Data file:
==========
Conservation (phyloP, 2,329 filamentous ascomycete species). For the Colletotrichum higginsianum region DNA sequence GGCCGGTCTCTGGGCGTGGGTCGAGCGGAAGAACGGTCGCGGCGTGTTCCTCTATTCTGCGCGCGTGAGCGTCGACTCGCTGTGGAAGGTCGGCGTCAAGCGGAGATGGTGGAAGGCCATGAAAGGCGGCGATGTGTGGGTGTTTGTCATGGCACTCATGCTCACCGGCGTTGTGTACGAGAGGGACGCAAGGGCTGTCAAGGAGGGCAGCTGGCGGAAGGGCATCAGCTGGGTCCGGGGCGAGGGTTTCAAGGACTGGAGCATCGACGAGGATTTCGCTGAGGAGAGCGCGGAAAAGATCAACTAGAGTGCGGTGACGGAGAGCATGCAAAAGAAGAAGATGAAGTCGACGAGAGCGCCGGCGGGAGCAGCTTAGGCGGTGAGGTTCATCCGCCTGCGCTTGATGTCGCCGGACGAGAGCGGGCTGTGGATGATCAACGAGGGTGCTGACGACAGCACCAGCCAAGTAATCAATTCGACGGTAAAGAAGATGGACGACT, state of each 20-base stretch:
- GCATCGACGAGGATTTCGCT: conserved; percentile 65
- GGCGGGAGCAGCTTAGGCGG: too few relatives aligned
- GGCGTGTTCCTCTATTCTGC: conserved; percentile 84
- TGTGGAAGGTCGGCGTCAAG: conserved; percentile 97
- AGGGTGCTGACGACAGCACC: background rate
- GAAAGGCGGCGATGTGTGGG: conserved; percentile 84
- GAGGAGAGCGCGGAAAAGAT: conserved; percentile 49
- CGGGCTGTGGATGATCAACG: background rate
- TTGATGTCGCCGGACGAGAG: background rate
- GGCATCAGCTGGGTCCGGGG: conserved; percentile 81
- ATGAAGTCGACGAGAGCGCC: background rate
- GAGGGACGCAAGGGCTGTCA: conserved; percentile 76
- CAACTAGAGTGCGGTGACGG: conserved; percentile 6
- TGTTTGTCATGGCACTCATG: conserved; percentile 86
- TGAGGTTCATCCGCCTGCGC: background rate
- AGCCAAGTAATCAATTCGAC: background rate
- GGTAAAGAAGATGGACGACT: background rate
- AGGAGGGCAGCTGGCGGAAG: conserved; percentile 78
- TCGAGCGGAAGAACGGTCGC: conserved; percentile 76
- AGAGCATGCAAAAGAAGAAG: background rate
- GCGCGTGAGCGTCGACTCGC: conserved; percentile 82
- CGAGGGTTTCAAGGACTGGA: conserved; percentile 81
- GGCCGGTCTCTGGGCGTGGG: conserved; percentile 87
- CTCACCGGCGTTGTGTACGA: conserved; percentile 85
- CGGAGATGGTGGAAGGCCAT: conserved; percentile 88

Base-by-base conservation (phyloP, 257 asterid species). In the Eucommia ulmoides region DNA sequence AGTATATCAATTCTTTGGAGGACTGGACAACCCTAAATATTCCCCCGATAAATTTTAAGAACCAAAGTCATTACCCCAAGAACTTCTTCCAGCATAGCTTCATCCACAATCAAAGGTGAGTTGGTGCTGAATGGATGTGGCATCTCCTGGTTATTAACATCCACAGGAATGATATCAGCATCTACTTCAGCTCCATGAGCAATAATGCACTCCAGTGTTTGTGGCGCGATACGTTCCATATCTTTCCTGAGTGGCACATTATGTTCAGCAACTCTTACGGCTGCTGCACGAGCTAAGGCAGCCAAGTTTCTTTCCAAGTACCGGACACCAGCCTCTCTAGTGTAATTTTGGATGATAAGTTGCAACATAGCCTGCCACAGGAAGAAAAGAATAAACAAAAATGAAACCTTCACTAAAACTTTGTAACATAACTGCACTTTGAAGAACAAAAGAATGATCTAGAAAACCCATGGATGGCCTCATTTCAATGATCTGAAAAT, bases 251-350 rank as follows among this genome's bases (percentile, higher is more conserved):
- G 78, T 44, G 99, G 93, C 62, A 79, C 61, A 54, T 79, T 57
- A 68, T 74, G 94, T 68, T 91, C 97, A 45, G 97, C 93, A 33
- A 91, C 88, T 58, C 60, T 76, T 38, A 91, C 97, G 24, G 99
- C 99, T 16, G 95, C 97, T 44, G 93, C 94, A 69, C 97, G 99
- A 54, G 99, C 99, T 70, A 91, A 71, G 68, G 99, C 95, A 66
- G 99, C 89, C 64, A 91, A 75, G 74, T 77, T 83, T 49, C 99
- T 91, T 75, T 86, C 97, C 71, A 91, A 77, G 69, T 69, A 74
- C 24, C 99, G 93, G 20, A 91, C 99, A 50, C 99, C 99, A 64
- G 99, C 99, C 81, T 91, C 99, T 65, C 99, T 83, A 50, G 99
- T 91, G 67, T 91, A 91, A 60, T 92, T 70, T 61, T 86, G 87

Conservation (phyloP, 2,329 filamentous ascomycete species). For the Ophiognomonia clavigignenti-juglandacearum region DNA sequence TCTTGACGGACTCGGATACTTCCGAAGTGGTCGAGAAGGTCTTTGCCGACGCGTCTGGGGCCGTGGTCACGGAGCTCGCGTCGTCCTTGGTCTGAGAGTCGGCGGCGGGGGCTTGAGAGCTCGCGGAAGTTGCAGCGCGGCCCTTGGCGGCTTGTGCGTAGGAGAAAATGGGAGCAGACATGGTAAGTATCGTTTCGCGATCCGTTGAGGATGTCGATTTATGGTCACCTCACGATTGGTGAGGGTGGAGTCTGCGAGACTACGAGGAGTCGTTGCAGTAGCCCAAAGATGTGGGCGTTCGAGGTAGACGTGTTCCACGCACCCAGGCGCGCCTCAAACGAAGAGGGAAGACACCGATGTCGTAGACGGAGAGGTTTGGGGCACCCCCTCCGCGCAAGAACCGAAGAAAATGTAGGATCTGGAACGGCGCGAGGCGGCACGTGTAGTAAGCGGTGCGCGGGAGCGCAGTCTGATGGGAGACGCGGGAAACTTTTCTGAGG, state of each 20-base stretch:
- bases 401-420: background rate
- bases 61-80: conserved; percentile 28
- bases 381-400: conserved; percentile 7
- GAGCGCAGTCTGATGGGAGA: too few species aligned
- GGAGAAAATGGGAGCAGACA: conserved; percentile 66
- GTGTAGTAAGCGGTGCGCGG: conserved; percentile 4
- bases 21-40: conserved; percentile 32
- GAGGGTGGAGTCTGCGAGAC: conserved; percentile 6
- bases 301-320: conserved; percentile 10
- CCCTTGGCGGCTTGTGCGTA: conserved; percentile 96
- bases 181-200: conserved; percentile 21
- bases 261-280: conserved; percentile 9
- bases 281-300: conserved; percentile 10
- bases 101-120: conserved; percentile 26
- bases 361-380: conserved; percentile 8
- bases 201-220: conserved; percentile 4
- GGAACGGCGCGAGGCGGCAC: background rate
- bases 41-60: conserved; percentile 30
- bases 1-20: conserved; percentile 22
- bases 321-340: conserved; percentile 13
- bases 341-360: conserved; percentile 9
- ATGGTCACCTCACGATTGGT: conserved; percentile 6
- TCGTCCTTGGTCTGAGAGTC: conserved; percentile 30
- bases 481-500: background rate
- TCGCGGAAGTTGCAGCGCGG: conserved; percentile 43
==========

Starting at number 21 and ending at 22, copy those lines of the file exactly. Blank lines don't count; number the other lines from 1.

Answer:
- AGAGCATGCAAAAGAAGAAG: background rate
- GCGCGTGAGCGTCGACTCGC: conserved; percentile 82